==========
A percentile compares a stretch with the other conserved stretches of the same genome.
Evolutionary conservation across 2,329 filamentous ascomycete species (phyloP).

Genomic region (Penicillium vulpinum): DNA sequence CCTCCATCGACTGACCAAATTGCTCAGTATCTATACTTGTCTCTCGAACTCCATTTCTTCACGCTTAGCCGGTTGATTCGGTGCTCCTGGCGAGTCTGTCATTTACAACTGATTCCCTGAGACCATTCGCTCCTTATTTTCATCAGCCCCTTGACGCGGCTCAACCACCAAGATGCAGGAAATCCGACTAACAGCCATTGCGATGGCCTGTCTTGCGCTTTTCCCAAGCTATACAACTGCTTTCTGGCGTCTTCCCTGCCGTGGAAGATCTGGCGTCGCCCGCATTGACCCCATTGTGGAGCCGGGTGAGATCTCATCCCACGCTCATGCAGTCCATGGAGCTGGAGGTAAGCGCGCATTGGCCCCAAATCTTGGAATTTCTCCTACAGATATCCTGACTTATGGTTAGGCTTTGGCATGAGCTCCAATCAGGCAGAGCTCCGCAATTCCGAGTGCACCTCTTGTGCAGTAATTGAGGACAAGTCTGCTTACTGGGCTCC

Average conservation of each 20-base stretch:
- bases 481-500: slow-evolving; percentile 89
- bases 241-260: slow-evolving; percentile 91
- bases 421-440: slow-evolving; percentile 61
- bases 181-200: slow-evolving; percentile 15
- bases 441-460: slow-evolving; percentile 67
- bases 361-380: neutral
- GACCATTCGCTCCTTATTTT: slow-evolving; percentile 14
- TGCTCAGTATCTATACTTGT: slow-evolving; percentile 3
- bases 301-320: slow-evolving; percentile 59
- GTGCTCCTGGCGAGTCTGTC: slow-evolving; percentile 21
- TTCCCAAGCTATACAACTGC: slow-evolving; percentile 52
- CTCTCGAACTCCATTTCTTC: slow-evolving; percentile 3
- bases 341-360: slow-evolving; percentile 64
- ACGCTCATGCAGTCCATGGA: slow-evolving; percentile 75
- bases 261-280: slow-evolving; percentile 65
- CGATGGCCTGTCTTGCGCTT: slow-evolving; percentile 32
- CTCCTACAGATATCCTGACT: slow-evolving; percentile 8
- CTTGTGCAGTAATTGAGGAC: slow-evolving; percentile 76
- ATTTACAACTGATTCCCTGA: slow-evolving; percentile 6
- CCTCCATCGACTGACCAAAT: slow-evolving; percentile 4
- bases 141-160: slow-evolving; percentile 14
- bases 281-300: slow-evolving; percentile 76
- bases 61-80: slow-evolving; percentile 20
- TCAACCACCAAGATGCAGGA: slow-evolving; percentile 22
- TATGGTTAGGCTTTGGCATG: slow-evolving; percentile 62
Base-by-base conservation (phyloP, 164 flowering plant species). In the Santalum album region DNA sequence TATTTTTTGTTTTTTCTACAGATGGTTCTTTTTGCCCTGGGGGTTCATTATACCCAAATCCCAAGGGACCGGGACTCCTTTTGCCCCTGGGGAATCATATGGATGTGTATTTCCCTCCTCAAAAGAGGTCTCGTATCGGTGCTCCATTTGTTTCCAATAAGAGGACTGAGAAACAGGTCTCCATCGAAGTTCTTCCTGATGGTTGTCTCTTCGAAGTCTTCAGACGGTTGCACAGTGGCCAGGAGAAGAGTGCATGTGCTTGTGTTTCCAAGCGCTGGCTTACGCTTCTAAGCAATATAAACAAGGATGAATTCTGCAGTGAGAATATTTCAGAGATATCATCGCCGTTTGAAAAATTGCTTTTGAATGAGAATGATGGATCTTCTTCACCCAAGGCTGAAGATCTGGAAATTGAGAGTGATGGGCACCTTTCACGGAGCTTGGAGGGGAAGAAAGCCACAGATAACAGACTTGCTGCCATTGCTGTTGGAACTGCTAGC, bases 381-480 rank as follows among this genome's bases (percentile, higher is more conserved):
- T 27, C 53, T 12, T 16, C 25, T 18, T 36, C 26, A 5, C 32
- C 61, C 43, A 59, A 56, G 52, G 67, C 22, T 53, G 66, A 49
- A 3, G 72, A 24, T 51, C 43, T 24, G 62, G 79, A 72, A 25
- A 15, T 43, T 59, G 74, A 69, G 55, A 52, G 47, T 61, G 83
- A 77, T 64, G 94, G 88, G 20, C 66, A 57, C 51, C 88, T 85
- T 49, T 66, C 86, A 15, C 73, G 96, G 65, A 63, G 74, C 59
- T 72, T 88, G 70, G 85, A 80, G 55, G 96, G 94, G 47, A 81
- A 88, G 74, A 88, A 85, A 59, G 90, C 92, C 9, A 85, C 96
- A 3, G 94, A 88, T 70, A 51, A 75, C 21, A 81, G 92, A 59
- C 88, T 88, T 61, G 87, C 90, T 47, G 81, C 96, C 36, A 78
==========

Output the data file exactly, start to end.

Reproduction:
A percentile compares a stretch with the other conserved stretches of the same genome.
Evolutionary conservation across 2,329 filamentous ascomycete species (phyloP).

Genomic region (Penicillium vulpinum): DNA sequence CCTCCATCGACTGACCAAATTGCTCAGTATCTATACTTGTCTCTCGAACTCCATTTCTTCACGCTTAGCCGGTTGATTCGGTGCTCCTGGCGAGTCTGTCATTTACAACTGATTCCCTGAGACCATTCGCTCCTTATTTTCATCAGCCCCTTGACGCGGCTCAACCACCAAGATGCAGGAAATCCGACTAACAGCCATTGCGATGGCCTGTCTTGCGCTTTTCCCAAGCTATACAACTGCTTTCTGGCGTCTTCCCTGCCGTGGAAGATCTGGCGTCGCCCGCATTGACCCCATTGTGGAGCCGGGTGAGATCTCATCCCACGCTCATGCAGTCCATGGAGCTGGAGGTAAGCGCGCATTGGCCCCAAATCTTGGAATTTCTCCTACAGATATCCTGACTTATGGTTAGGCTTTGGCATGAGCTCCAATCAGGCAGAGCTCCGCAATTCCGAGTGCACCTCTTGTGCAGTAATTGAGGACAAGTCTGCTTACTGGGCTCC

Average conservation of each 20-base stretch:
- bases 481-500: slow-evolving; percentile 89
- bases 241-260: slow-evolving; percentile 91
- bases 421-440: slow-evolving; percentile 61
- bases 181-200: slow-evolving; percentile 15
- bases 441-460: slow-evolving; percentile 67
- bases 361-380: neutral
- GACCATTCGCTCCTTATTTT: slow-evolving; percentile 14
- TGCTCAGTATCTATACTTGT: slow-evolving; percentile 3
- bases 301-320: slow-evolving; percentile 59
- GTGCTCCTGGCGAGTCTGTC: slow-evolving; percentile 21
- TTCCCAAGCTATACAACTGC: slow-evolving; percentile 52
- CTCTCGAACTCCATTTCTTC: slow-evolving; percentile 3
- bases 341-360: slow-evolving; percentile 64
- ACGCTCATGCAGTCCATGGA: slow-evolving; percentile 75
- bases 261-280: slow-evolving; percentile 65
- CGATGGCCTGTCTTGCGCTT: slow-evolving; percentile 32
- CTCCTACAGATATCCTGACT: slow-evolving; percentile 8
- CTTGTGCAGTAATTGAGGAC: slow-evolving; percentile 76
- ATTTACAACTGATTCCCTGA: slow-evolving; percentile 6
- CCTCCATCGACTGACCAAAT: slow-evolving; percentile 4
- bases 141-160: slow-evolving; percentile 14
- bases 281-300: slow-evolving; percentile 76
- bases 61-80: slow-evolving; percentile 20
- TCAACCACCAAGATGCAGGA: slow-evolving; percentile 22
- TATGGTTAGGCTTTGGCATG: slow-evolving; percentile 62
Base-by-base conservation (phyloP, 164 flowering plant species). In the Santalum album region DNA sequence TATTTTTTGTTTTTTCTACAGATGGTTCTTTTTGCCCTGGGGGTTCATTATACCCAAATCCCAAGGGACCGGGACTCCTTTTGCCCCTGGGGAATCATATGGATGTGTATTTCCCTCCTCAAAAGAGGTCTCGTATCGGTGCTCCATTTGTTTCCAATAAGAGGACTGAGAAACAGGTCTCCATCGAAGTTCTTCCTGATGGTTGTCTCTTCGAAGTCTTCAGACGGTTGCACAGTGGCCAGGAGAAGAGTGCATGTGCTTGTGTTTCCAAGCGCTGGCTTACGCTTCTAAGCAATATAAACAAGGATGAATTCTGCAGTGAGAATATTTCAGAGATATCATCGCCGTTTGAAAAATTGCTTTTGAATGAGAATGATGGATCTTCTTCACCCAAGGCTGAAGATCTGGAAATTGAGAGTGATGGGCACCTTTCACGGAGCTTGGAGGGGAAGAAAGCCACAGATAACAGACTTGCTGCCATTGCTGTTGGAACTGCTAGC, bases 381-480 rank as follows among this genome's bases (percentile, higher is more conserved):
- T 27, C 53, T 12, T 16, C 25, T 18, T 36, C 26, A 5, C 32
- C 61, C 43, A 59, A 56, G 52, G 67, C 22, T 53, G 66, A 49
- A 3, G 72, A 24, T 51, C 43, T 24, G 62, G 79, A 72, A 25
- A 15, T 43, T 59, G 74, A 69, G 55, A 52, G 47, T 61, G 83
- A 77, T 64, G 94, G 88, G 20, C 66, A 57, C 51, C 88, T 85
- T 49, T 66, C 86, A 15, C 73, G 96, G 65, A 63, G 74, C 59
- T 72, T 88, G 70, G 85, A 80, G 55, G 96, G 94, G 47, A 81
- A 88, G 74, A 88, A 85, A 59, G 90, C 92, C 9, A 85, C 96
- A 3, G 94, A 88, T 70, A 51, A 75, C 21, A 81, G 92, A 59
- C 88, T 88, T 61, G 87, C 90, T 47, G 81, C 96, C 36, A 78